The gray cat rubbed against Insi’s leg. “Meow”
Insi reached out her hand and wiggled her fingers. Bagay trotted closer to investigate. Insi stroked his head and glided her slender hand over his back. Bagay raised his tail to be sure it didn’t get missed being rubbed, too.
“Did you know that Bagay means friend in Taugu?”
“Of course…I forgot. I’m so glad you understand me.” Insi leaned back against the old barn. Her long black hair flitted in the ever constant breeze.
Bagay rolled over onto his back, as Insi rubbed his white tummy.
“You have your warm fur to keep you warm. I’m so cold. I miss Minis Island in the Philippines. I am happy to live with Babu’ Mary and Bapa’ Albert Ashton, here in Texas of America, but I am so lonely for my family.”
Insi paused her stroking as Bagay sat up quickly. They watched a dry leaf skitter by. The cat climbed on Insi’s lap and began kneading with his paws.
“It is so dry here. I miss the buahan fruit trees and the water.” Insi scratched under his chin as she gazed a little pond nearby. “I miss the dagat. In the Philippines, there is water everywhere –even under our house built on poles. I miss the dagat.”
She let her eyes follow the horizon. “It is so empty. I can see houses that are miles away. There is a herd of manga sapi that look like termites. I miss people…I miss my people.”
The tip of Bagay’s tail flicked up and down. He stared intently toward the bushes. Insi searched for whatever caught his attention. She hoped it wasn’t a rattlesnake. They had manga haas in the Philippines, but she wasn’t really afraid of them. She knew how to avoid them.
Bagay flattened his ears and lowered his head. A brown animal hopped along, nibbling the grass. They watched it for awhile until it bounded off –its long legs kicking up dust.
Insi pulled her sweater closer around her shoulders. Winter wouldn’t be so bad if only the wind would ease up once in awhile. Bagay adjusted his position on her lap. One paw stretched across her arm.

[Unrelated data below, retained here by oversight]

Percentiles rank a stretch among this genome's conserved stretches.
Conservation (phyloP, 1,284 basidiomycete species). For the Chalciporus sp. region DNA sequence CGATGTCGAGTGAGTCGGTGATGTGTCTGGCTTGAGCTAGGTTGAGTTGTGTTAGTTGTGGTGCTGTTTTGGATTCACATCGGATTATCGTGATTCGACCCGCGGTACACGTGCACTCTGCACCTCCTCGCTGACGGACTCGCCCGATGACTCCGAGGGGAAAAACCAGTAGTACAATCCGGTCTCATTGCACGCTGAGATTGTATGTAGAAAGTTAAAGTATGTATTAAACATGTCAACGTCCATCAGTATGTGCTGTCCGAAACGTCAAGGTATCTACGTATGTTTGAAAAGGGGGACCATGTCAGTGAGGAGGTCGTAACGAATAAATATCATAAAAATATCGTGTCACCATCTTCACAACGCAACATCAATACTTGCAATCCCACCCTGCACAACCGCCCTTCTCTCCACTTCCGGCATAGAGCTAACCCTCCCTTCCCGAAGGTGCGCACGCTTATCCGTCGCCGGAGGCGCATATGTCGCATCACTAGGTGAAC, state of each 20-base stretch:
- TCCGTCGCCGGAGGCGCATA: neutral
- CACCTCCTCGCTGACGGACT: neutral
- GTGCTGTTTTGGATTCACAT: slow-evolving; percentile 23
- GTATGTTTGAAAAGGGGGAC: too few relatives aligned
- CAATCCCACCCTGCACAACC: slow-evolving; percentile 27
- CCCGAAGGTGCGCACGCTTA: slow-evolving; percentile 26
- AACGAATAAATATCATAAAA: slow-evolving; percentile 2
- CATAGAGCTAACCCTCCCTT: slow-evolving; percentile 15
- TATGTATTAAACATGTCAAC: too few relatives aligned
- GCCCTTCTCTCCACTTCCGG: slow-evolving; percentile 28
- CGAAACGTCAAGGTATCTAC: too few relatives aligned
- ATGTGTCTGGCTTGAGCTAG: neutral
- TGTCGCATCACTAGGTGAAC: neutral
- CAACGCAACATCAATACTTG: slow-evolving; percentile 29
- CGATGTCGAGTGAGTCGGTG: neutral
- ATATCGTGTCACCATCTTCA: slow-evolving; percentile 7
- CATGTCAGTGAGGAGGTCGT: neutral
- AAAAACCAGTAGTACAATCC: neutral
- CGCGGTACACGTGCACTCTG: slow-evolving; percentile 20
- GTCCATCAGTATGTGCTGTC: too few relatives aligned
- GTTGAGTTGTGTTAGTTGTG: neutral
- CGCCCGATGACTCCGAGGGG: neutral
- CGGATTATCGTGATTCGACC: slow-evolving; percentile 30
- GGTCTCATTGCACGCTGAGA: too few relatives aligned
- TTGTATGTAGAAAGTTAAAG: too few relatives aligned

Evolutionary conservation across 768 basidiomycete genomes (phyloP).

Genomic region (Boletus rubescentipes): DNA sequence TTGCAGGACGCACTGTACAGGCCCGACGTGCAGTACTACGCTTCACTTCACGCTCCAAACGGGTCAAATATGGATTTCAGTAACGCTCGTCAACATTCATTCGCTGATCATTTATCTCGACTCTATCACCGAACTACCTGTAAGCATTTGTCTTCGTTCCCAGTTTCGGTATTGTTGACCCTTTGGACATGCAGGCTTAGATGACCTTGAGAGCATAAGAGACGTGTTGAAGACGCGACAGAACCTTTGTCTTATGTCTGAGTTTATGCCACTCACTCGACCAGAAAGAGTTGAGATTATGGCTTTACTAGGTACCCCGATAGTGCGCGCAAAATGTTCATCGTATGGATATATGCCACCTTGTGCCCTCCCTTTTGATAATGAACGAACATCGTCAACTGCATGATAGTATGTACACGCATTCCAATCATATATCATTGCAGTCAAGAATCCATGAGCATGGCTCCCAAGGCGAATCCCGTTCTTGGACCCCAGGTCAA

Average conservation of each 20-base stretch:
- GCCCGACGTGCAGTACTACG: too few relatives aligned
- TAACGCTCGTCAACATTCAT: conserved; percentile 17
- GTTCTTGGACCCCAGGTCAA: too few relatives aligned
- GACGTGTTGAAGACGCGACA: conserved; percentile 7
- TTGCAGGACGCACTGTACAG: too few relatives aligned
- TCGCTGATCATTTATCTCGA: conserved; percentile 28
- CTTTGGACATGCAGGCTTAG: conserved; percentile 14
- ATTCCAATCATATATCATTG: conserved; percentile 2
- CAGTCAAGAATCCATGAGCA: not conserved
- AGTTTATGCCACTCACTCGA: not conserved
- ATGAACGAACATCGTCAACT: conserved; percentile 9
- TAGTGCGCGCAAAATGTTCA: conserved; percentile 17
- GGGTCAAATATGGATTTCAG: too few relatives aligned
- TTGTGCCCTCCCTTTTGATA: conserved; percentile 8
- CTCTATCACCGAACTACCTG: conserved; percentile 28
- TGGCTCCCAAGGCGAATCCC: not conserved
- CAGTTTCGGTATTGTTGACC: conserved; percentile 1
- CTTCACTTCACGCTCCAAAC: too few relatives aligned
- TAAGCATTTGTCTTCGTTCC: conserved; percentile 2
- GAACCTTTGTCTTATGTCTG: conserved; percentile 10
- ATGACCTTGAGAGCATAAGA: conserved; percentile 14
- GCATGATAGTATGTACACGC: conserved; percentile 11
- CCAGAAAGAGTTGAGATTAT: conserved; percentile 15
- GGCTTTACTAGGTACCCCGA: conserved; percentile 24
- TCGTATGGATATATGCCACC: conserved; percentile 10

“You don’t wear shoes. Marayaw in sukud mu. I wish I didn’t have to wear shoes.” She waggled her feet and looked at her new white shoes. Babu’ Mary called them…kwan…tennis shoes. Insi only knew that they felt tight and uncomfortable. She would rather be barefoot, but in Texas, she had to wear shoes. There were sharp rocks and funny plants with flat stems and pins sticking out all over. There were also ants that bite and scorpions that sting. Insi heard a wind chime and glanced toward the house. Babu’ Mary was shaking out a rug. The wind carried the dust away.
Bagay flicked his ears and looked that direction, too, but Babu’ Mary went back into the house without putting food in his dish. He licked his paws and rubbed his ears.
“You have a nice family, Bagay. The Ashtons are very good people. They came all the way to my village to tell me about Isa. They worked many, many years to change God’s writing into Taugu. I was afraid of dying and the evil spirits, but now I am not afraid.”
“Meow” He licked his hind leg and as much of his back as he could reach.
“I worked for many seasons in the rice fields to get money to come to Texas of America, so I can learn to speak the English. It is so hard. It hurts my ears and my head to listen to this language. I can speak Taugu to Babu’ Mary, but I don’t want to make her feel I am not grateful for their home. You understand, don’t you, Bagay?”
Bagay froze mid-washing. Something was coming. Insi followed his gaze. A black dog snuffled around the corner of the barn. Bagay arched his back. With woof and jangle, the dog bounded toward them. Bagay streaked up the side of the old wagon, and Insi giggled and squirmed beneath the wiggling, waggling puppy attack.
“Oh, Kuyag! Did you want me to talk Taugu to you, too?”
bagay – friend, Babu’—aunt, Baba’—uncle, buahan—apple-type fruit, dagat—ocean, manga sapi—cows, manga haas—poisonous snake, Marayaw in sukud mu.—You have good luck., kwan—whatever-you-call-it, Isa—Jesus, kuyag—happy
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